Dedicated human and financial resources must be made available for persons with disabilities in the new global framework on refugees and migrants, said UN experts on Wednesday, reports UNB.
The experts are Jose Brillantes, the Chair of the UN Committee on the Protection of the Rights of All Migrant Workers and members of Their Families, and Catalina Devandas Aguilar, the Special Rapporteur on the Rights of Persons with Disabilities, Theresia Degener, the Chair of the Committee on the Rights of Persons with Disabilities and Brillantes, Chair of the UN Committee on the Protection of the Rights of All Migrant Workers and members of Their Families.
Their remarks came in a statement on 'Addressing disabilities in large-scale movements of refugees and Migrants' as an intergovernmental consultation is being launched.
The framework, which is called Global Compact for Safe, Orderly and Regular Migration and is due to be adopted in 2018, will set out a range of principles and commitments among governments to enhance coordination on international migration, according to the statement the news agency received from Geneva.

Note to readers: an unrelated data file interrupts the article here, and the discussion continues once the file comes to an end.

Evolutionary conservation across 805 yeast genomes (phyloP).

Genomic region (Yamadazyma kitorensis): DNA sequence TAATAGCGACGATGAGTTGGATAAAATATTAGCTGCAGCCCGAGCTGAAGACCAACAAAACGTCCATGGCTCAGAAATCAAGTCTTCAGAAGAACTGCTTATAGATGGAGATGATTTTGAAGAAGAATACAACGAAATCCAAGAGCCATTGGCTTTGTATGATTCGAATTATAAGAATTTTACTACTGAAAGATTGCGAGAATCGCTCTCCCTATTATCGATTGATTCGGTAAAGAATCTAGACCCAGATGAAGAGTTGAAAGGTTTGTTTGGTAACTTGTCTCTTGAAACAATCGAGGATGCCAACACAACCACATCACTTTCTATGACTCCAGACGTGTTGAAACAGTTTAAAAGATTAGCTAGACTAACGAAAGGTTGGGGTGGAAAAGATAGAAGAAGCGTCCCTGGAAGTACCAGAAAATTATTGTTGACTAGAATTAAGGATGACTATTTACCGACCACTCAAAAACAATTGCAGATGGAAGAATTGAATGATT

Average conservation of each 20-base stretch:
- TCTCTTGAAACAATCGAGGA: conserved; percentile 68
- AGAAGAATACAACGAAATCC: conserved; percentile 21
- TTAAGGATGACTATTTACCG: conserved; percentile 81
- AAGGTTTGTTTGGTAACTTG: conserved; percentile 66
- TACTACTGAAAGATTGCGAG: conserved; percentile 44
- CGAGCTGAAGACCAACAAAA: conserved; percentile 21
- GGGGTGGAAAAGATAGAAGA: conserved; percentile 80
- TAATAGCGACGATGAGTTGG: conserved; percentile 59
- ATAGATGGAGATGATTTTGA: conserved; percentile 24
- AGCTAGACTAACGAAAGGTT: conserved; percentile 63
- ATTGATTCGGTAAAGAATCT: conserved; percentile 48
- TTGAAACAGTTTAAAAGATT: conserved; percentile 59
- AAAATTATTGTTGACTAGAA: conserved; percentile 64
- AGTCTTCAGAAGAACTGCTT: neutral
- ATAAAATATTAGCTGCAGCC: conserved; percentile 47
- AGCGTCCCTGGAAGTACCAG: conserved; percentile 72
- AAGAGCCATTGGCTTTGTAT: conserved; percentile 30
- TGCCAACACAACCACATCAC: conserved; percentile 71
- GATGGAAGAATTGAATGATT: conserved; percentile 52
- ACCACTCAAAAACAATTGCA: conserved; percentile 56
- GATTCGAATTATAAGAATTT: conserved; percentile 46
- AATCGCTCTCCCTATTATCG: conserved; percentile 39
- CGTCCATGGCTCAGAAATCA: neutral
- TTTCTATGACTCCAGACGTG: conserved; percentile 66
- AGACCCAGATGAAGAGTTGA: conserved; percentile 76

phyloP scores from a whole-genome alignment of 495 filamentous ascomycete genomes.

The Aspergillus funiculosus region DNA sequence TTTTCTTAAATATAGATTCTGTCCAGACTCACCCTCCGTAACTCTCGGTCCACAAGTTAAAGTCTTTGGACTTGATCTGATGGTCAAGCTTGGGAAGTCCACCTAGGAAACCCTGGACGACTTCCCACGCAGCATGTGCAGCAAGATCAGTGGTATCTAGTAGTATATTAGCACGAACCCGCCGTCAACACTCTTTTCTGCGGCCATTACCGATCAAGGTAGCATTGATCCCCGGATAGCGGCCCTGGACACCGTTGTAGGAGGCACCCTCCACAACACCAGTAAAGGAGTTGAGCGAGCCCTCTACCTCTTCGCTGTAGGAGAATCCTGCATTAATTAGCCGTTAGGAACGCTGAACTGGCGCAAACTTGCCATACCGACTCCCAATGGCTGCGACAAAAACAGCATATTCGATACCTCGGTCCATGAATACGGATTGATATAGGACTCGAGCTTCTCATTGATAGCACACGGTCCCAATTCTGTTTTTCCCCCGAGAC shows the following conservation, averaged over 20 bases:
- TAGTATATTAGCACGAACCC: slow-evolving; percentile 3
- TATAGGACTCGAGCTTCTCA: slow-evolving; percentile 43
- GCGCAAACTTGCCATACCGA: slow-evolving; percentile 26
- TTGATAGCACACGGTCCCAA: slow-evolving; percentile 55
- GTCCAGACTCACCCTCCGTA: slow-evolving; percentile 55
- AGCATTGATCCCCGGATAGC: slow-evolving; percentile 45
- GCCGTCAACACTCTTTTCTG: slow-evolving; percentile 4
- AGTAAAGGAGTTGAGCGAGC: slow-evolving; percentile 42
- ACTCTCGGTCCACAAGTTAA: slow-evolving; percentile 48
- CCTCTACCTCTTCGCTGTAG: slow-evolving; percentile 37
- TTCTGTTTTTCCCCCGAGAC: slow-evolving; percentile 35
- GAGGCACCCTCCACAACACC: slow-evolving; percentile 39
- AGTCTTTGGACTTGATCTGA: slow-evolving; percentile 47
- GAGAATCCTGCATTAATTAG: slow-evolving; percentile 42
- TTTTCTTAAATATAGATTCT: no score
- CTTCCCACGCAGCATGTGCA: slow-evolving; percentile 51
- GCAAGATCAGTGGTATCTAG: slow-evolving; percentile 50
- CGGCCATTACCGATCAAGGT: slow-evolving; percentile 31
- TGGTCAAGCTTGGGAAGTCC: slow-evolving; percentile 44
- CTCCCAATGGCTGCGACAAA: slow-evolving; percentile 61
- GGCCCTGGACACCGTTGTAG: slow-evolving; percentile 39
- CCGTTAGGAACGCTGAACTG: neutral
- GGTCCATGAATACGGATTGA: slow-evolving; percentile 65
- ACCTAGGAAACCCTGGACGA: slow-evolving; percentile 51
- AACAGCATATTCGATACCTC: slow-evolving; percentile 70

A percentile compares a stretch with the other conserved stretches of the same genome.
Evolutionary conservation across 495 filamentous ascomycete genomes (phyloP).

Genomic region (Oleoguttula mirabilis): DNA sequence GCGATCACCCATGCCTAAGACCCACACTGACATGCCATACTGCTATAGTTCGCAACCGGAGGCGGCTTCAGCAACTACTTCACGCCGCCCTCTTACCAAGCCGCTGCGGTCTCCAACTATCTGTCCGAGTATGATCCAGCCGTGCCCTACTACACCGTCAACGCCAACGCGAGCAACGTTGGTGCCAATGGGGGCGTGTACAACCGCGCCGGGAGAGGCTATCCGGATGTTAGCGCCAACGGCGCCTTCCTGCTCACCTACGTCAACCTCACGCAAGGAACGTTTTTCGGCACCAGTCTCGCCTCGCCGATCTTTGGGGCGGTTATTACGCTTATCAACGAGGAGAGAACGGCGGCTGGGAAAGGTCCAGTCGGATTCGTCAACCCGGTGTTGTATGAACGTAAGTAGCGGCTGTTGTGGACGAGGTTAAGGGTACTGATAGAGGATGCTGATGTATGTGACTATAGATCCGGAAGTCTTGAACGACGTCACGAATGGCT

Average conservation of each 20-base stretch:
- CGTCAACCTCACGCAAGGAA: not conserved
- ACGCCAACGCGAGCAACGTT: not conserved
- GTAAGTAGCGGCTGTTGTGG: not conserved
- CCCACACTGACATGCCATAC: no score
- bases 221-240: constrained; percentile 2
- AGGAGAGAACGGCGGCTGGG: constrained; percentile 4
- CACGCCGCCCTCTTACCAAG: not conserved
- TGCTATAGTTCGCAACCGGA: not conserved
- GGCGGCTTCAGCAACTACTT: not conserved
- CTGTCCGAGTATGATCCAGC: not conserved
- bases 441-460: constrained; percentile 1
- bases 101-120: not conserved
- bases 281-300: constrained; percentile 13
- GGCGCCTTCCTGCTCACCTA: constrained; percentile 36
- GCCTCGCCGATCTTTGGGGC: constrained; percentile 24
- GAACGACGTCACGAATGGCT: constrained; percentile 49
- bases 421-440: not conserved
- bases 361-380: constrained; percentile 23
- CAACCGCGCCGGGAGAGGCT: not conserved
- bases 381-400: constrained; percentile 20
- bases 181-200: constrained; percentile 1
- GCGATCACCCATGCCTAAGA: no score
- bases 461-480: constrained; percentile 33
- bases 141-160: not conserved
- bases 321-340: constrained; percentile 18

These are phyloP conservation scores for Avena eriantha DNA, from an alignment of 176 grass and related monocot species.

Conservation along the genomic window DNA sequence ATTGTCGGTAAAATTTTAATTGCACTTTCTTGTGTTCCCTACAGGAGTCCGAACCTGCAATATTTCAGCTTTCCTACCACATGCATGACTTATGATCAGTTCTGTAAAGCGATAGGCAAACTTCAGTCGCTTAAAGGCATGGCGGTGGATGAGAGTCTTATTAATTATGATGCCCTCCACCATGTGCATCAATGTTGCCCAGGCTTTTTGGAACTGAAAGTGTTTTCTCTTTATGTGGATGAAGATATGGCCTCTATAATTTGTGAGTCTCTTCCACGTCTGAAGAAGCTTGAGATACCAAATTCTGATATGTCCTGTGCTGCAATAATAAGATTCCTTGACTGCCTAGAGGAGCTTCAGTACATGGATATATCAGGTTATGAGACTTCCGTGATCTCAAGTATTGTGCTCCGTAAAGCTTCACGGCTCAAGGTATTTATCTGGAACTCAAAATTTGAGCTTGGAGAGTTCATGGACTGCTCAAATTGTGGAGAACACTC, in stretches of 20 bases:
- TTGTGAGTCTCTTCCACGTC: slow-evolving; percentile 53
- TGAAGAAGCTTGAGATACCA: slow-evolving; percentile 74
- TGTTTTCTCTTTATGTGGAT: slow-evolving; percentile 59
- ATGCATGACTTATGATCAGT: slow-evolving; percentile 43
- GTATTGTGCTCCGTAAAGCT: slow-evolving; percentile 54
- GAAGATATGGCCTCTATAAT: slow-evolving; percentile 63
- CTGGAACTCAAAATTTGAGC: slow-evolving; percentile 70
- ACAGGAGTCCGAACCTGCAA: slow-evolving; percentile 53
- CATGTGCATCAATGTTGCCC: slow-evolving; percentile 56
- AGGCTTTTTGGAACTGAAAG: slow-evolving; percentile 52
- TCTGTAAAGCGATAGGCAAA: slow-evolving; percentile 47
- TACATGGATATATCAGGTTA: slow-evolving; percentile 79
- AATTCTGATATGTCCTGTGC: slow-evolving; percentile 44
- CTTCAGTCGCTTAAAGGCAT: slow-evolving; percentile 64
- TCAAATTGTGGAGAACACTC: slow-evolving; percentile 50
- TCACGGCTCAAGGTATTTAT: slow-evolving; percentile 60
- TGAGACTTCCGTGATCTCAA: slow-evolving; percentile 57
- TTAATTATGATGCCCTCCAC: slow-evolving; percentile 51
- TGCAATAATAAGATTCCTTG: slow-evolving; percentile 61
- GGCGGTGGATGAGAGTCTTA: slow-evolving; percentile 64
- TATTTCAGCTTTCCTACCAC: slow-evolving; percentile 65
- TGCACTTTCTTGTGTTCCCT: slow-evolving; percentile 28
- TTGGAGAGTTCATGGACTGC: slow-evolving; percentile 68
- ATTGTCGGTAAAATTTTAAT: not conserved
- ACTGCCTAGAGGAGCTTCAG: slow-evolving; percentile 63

"We need to be sure that, when world leaders commit to saving the lives of refugees and migrants, to protecting their rights and to sharing responsibility on a global scale, they don't forget about persons with disabilities," said Jose Brillantes.
"We are deeply concerned about the precarious situation of persons with disabilities in the current migration crisis. Many countries lack formal procedures to identify migrants and refugees with disabilities and, consequently, fail to provide them with protection and essential services, such as shelter and medical care that are accessible and responsive to their needs," said Catalina Devandas Aguilar.
Currently, the absence of clearly defined disability-inclusive guidelines supported by sufficient funding further contributes to the exclusion of persons with disabilities and their extreme suffering.
"The new Global Compact is a unique opportunity to address the shortcomings of a migration and refugee system built on policies that lack consideration for persons with disabilities.
We call on States to ensure the new framework includes dedicated human and financial resources to identify persons with disabilities in reception and detention centres and to provide adequate standards of living and healthcare, including psycho-social support.